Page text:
The return of Teacher Talk! This episode features Dr Emöke Oldenkamp, Assistant Professor for both the ESE & RSM, and lecturer for Introduction to Analysis amongst others. She came to Rotterdam for her PhD in 1997.
What made you decide to do your PhD in Rotterdam?
That happened more or less by chance, as I was actually applying for a mathematical university from Connecticut. However, then I went to a conference where I met a former associate professor from the econometrics department, Hans Frenk. We talked for a while, and I told him about my plans to move to Connecticut but how they had not replied yet. He then proceeded to ask me if I was interested in logistics and so I came here for an interview. After I went home again I found a letter from the university in Connecticut, asking me why I had not replied to their offer yet, turns out their letter got lost! Truth be told, I am happy it turned out this way.
How did you come to like teaching?
Teaching has been my passion from early on, when I started out with my mathematics degree I already wanted to become a mathematics teacher. Only when I finished I really wanted to do some more research instead of going to a high school to teach mathematics there. But then life moves on, you get invited for some interviews, tried a few different jobs, for example I worked in the financial world for a couple of years in the area of risk management. In the end though, teaching was still the thing I really wanted to do.
What I especially like is the interaction with the students. It is always nice, but many students tend to think that we as lecturers want to keep a distance. Luckily, there are also a few that realise that we are also just people.
Do you notice a difference between students from the RSM and ESE?
This is probably a pretty sensitive issue, but I will start off by saying both have their merits. When I came to the EUR in 2011 I taught at the ESE for 3 years, but because I was not planning to do a tenure track I moved to the RSM, where they needed teachers even without a tenure track. However, then things changed also at the ESE because of the increasing number of students and they almost immediately asked me back. Then until July of this year I was working 50/50 between the 2 schools, but since then I am fully employed by the ESE. However, I still teach the courses I taught at the RSM last year this year as well, as they could not find a lecturer in my place. I teach Operations Management (first year) and Supply Chain Management (third year). The reason I wanted to come back at the ESE is that I like the topics more, more mathematics. Furthermore, it is on a smaller scale which gives you a better opportunity to give a more personal approach. Finally, I feel like the students here are in general more motivated. Though I had really nice groups of students at the RSM as well, in the econometrics department it is like that almost every year.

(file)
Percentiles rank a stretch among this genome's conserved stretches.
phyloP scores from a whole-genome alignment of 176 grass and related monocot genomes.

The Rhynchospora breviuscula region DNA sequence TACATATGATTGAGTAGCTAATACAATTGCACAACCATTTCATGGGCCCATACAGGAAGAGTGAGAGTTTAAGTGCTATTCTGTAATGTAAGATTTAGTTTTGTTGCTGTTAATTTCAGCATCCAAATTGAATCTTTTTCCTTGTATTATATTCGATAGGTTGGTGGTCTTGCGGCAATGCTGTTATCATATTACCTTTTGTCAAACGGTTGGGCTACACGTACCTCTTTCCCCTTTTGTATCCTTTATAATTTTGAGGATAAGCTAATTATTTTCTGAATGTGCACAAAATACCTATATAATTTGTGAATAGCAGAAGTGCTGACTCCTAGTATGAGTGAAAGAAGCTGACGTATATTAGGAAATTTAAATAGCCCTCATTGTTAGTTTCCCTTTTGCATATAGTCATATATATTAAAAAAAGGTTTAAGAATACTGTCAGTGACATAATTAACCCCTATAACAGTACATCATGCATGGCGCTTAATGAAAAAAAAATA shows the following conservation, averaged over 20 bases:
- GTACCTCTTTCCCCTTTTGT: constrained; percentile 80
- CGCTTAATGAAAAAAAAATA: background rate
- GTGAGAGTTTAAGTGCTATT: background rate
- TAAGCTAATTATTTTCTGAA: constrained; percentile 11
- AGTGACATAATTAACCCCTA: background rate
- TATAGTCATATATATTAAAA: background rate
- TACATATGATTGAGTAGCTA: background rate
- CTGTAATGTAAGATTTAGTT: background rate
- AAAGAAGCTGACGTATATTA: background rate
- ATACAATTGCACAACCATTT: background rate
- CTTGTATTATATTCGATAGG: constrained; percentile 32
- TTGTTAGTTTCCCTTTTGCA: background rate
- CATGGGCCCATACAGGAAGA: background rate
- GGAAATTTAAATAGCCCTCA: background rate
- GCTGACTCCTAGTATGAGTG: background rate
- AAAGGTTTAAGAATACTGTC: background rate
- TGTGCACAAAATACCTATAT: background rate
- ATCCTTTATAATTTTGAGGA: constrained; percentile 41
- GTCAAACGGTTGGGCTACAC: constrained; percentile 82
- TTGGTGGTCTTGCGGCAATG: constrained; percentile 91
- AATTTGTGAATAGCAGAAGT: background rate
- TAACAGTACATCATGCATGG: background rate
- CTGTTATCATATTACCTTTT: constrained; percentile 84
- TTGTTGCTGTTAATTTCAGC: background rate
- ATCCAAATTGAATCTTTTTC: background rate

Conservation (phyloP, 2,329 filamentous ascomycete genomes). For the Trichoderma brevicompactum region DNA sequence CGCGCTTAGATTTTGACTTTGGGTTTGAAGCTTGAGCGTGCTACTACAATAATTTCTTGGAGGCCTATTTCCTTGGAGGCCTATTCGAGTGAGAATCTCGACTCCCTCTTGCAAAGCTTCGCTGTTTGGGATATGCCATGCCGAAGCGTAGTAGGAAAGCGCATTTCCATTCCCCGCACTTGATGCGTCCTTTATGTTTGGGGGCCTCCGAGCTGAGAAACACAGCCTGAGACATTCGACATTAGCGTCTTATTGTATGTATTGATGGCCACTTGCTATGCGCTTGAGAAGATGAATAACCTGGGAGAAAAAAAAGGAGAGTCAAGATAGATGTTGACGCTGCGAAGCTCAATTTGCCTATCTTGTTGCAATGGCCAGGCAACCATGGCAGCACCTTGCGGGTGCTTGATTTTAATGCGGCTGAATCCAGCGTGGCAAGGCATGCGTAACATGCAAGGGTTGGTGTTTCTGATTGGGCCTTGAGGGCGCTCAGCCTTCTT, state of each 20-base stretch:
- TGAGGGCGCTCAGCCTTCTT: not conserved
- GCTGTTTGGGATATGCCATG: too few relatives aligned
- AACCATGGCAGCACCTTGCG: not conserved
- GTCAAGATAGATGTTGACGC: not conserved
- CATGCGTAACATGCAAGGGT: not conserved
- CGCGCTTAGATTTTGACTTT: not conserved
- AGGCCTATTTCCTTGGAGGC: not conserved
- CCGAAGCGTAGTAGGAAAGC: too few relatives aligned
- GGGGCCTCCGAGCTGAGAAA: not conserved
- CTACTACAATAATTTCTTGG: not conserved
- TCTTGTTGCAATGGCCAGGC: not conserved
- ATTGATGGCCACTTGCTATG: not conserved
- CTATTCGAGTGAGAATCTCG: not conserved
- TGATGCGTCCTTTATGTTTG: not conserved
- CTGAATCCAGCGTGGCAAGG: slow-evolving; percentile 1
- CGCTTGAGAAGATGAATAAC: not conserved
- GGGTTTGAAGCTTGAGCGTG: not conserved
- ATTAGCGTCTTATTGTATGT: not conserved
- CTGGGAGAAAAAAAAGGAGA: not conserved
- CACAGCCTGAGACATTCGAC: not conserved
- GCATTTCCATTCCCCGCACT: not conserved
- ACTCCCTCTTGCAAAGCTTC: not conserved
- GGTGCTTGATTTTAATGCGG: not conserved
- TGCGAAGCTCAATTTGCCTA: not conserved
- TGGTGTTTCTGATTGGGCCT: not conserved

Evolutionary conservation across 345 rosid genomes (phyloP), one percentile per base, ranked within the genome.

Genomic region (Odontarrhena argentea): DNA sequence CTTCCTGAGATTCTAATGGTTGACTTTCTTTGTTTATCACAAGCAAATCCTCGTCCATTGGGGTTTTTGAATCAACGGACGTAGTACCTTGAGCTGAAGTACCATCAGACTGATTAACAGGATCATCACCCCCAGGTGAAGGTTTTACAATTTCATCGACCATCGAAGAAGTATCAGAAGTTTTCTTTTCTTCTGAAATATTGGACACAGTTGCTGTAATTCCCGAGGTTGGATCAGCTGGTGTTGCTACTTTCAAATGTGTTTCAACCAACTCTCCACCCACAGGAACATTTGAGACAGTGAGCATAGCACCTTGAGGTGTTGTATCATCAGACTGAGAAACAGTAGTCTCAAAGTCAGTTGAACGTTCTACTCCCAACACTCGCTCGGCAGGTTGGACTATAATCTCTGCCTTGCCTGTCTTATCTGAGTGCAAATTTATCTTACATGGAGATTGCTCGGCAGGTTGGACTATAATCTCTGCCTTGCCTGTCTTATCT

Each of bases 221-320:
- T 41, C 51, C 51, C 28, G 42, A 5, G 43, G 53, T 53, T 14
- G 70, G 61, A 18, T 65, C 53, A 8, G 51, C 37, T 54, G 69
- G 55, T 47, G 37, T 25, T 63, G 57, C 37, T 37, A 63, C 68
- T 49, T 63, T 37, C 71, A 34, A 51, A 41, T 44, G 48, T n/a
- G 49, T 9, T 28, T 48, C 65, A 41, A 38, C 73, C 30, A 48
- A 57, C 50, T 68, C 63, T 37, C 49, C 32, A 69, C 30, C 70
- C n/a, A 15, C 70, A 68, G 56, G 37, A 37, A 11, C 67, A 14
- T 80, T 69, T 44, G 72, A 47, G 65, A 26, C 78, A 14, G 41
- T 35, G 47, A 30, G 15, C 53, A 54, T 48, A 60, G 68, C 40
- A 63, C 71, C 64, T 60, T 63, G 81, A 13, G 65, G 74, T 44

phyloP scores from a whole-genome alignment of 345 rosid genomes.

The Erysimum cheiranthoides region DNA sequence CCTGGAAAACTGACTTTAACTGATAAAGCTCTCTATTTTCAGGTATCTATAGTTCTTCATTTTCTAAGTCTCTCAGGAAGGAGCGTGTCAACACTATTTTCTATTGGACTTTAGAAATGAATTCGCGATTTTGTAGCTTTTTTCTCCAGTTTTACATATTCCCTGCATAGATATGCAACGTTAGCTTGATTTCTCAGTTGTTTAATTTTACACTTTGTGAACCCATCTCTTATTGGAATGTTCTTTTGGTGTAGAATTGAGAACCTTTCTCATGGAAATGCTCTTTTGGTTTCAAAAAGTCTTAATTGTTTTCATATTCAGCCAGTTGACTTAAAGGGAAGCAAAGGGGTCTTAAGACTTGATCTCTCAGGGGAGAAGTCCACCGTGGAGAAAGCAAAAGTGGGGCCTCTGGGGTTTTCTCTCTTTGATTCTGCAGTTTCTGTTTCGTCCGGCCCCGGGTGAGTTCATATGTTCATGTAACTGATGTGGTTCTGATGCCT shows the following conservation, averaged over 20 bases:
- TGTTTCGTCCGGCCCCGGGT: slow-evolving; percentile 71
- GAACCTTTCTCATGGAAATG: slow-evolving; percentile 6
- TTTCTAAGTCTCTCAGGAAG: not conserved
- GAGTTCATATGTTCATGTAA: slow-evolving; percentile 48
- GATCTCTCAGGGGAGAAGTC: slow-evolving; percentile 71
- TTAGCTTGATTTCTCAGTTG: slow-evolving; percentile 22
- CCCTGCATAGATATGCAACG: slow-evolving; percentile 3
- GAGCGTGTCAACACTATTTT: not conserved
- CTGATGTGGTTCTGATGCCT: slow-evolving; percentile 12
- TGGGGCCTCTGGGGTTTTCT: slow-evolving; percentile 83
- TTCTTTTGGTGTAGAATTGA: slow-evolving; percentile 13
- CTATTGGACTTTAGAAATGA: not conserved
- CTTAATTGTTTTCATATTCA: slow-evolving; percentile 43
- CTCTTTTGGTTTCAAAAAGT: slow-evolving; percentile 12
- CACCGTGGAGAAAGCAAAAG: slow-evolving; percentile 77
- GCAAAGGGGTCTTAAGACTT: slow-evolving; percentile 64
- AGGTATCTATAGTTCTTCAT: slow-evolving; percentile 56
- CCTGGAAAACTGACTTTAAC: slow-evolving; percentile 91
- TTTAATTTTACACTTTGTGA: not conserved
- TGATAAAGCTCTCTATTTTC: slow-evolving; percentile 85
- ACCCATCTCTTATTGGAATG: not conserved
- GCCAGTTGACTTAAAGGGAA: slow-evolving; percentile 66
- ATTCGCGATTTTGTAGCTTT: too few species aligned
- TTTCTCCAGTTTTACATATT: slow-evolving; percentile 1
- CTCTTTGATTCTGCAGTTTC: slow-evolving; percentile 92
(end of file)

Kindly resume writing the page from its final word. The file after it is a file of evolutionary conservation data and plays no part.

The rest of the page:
What is the most important thing for an econometrics student to pick up from your course?
It is mainly about your way of thinking and your attention to detail. Think about notation for example, mathematics is international, if I write something they should be able to understand it in Japan as well. So therefore it is very important which sign students place, which symbol they use, which causes a lot of problems in the beginning.
The other thing is abstract thinking, which is of vital importance for an econometrician. Student should realise that struggle is sometimes necessary.
What are you doing besides teaching?
I am currently not doing research, but focussing on the Tutor Academy. Guiding the tutors who teach for us, in the form of didactical help, but also in improving their understanding of the material as well. This is now the second year of the Tutor Academy, which I am running together with Ms. Musegaas and Ms. Duijzer for the Econometrics department.
Who is your favourite mathematician?
I guess that would be Euler, his work is so broad and so extensive. He was such a prolific publisher, even while blind. What I especially like is his way of abstract thinking, like he introduced graph theory for the Seven Bridges Problem, where he showed the problem could not be solved just with the help of a few lines and dots. I really enjoy how you can reduce a complex problem to an easy one to solve it.
Do you have a favourite series?
I like the Scandinavian detectives, which I watch on Netflix. Unlike the American detectives you have good character development, good acting and a well-developed story.
Do you have a favourite drink?
It definitely used to be coffee, I was especially hooked on Starbucks. Nowadays I do try to cut it down though, as for me it had the adverse effect of making me sleepier instead of awake
Is there anything else you would like to tell our readers?
The most important is like I mentioned before that they should not think teachers are so far away from them and do not like contact, while I am sure all of us enjoy it. I even had students asking me to recommend a general practitioner, how nice!